In Post-Capitalist Society, Peter Drucker describes how every few hundred years a sharp transformation has taken place and greatly affected society “its worldview, its basic values, its business and economics, and its social and political structure. According to Drucker, we are right in the middle of another time of radical change, from the Age of Capitalism and the Nation-State to a Knowledge Society and a Society of Organizations. The primary resource in the post-capitalist society will be knowledge, and the leading social groups will be “knowledge workers.” Looking backward and forward, Drucker discusses the Industrial Revolution, the Productivity Revolution, the Management Revolution, and the governance of corporations. He explains the new functions of organizations, the economics of knowledge, and productivity as a social and economic priority. He covers the transformation from Nation-State to Megastate, the new pluralism of political systems, and the needed turnaround in government. Finally, Drucker details the knowledge issues and the role and use of knowledge in the post-capitalist society. Divided into three parts “Society, Polity, and Knowledge” Post-Capitalist Society provides a searching look into the future as well as a vital analysis of the past, focusing on the challenges of the present transition period and how, if we can understand and respond to them, we can create a new future.
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“Managing in a Time of Great Change” (1995)
This book compiles essays written by Drucker from 1991 to 1994 and published in the Harvard Business Review and the Wall Street Journal. All of these essays are about change: changes in the economy, society, business, and in organizations in general. Drucker’s advice on how managers should adjust to these tectonic shifts centers on the rise of the now-ubiquitous knowledge worker and the global economy. In this book, Drucker illuminates the business challenges confronting us today. He examines current management trends and whether they really work, the implications for business in the reinvention of the government, and the shifting balance of power between management and labor.
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“Drucker on Asia” (1995) with Isao Nakauchi
Drucker on Asia is the result of an extensive dialogue between two of the world’s leading business figures, Peter F. Drucker and Isao Nakauchi. Their dialogue considers the changes occurring in the economic world today and identifies the challenges that free markets and free enterprises now face, with specific reference to China and Japan. What do these changes mean to Japan? What does Japan have to do in order to achieve a “third economic miracle”? What do these changes mean to society, the individual company, the individual professional and executive? These are the questions that Drucker and Nakauchi address in their brilliant insight into the future economic role of Asia.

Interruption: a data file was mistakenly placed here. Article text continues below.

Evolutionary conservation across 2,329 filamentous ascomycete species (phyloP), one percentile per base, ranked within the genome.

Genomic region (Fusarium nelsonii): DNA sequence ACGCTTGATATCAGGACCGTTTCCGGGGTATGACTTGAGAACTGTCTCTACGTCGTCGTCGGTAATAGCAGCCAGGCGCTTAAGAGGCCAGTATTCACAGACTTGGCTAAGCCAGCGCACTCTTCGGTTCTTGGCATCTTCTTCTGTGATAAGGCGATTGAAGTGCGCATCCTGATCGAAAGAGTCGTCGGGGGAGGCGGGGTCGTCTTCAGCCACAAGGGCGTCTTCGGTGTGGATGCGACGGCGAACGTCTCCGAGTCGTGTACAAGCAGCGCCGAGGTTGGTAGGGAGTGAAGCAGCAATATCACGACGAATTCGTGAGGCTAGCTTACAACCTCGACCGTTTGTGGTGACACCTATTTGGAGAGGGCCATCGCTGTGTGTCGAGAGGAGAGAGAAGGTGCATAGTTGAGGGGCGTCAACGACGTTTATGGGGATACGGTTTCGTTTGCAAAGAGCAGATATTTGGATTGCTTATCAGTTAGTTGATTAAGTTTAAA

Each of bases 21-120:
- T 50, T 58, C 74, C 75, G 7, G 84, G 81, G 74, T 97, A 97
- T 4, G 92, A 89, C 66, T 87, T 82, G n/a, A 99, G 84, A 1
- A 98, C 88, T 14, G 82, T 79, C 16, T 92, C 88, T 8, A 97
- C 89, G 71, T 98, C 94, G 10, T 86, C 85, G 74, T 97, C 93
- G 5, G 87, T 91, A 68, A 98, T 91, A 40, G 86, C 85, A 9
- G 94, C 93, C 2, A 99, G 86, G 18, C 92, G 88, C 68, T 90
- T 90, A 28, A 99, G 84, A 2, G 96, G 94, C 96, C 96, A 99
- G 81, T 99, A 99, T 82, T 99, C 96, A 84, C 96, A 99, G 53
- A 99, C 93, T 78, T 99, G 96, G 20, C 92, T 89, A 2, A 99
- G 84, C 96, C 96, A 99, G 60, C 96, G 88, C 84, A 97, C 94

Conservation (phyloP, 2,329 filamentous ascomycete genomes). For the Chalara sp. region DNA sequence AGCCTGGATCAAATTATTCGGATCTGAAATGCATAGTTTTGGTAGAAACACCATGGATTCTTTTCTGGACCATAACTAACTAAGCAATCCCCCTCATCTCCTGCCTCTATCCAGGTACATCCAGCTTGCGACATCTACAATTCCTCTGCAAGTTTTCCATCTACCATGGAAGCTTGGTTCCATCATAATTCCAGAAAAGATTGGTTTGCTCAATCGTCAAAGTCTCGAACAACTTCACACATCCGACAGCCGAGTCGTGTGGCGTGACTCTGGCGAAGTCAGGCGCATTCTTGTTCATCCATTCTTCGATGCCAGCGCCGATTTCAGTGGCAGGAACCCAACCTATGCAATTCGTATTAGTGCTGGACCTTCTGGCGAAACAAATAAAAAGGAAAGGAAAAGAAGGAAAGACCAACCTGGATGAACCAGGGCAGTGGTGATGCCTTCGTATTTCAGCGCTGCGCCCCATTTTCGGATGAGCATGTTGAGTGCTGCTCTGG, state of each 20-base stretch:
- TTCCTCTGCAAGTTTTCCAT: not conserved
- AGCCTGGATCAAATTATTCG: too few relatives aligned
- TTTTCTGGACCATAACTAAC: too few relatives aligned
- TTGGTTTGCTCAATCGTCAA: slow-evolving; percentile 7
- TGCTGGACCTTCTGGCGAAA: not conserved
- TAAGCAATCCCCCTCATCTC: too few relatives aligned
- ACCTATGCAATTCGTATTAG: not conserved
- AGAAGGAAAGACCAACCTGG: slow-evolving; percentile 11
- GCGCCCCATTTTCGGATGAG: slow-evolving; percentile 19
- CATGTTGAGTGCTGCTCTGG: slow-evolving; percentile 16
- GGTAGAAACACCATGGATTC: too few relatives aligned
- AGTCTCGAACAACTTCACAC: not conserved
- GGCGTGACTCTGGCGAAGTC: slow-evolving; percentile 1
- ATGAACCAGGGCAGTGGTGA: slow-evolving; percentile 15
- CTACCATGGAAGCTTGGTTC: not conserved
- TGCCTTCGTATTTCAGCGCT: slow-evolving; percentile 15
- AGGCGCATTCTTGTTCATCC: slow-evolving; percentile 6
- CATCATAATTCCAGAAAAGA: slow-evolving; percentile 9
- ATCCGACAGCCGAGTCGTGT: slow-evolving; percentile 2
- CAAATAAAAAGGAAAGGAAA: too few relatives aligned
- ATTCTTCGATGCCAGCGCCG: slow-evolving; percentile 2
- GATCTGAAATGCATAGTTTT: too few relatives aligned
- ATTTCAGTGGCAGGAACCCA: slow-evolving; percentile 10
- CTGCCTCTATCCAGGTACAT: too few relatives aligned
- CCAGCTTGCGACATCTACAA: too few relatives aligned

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“Peter Drucker on the Profession of Management” (1996)
This is a significant collection of Peter Drucker’s landmark articles from the Harvard Business Review. Drucker seeks out, identifies, and examines the most important issues confronting managers, from corporate strategy to management style to social change. This volume provides a rare opportunity to trace the evolution of great shifts in our workplaces, and to understand more clearly the role of managers in the ongoing effort to balance change with continuity, the latter a recurring theme in Drucker’s writings. These are strategically presented here to address two unifying themes: the first examines the “Manager’s Responsibilities,” while the second investigates “The Executive’s World.” Containing an important interview with Drucker on “The Post-Capitalist Executive,” as well as a preface by Drucker himself, the volume is edited by Nan Stone, longtime editor of the Harvard Business Review.
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“Management Challenges for the 21st Century” (1998)
In this compilation of essays culled from published magazine articles and a lengthy essay appearing in The Economist in November 2001, and interviews during the period of 1996 to 2002, Drucker has expertly anticipated our ever-changing business society and ever-expanding management roles. In this book, Drucker identifies the reality of the ‘Next Society,” which has been shaped by three major trends: the decline of the young portion of the population, the decline of manufacturing, and the transformation of the workforce (together with the social impact of the Information Revolution). Drucker also asserts that e-commerce and e-learning are to the Information Revolution what the railroad was to the Industrial Revolution, and thus, an information society is developing. Drucker speaks of the importance of the social sector (that is, nongovernmental and nonprofit organizations), because NPOs can create what we now need: communities for citizens and especially for highly educated knowledge-workers, who increasingly dominate developed societies.
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“Managing in the Next Society” (1999)
In his first major book since The Post-Capitalist Society, Drucker discusses the new paradigms of management “how they have changed and will continue to change our basic assumptions about the practices and principles of management. Drucker analyzes the new realities of strategy, shows how to be a leader in periods of change, and explains the “New Information Revolution,” discussing the information an executive needs and the information an executive owes. He also examines knowledge-worker productivity, and shows that changes in the basic attitude of individuals and organizations, as well as structural changes in work itself, are needed for increased productivity. Finally, Drucker addresses the ultimate challenge of managing oneself while meeting the demands on the individual during a longer working life and in an ever-changing workplace.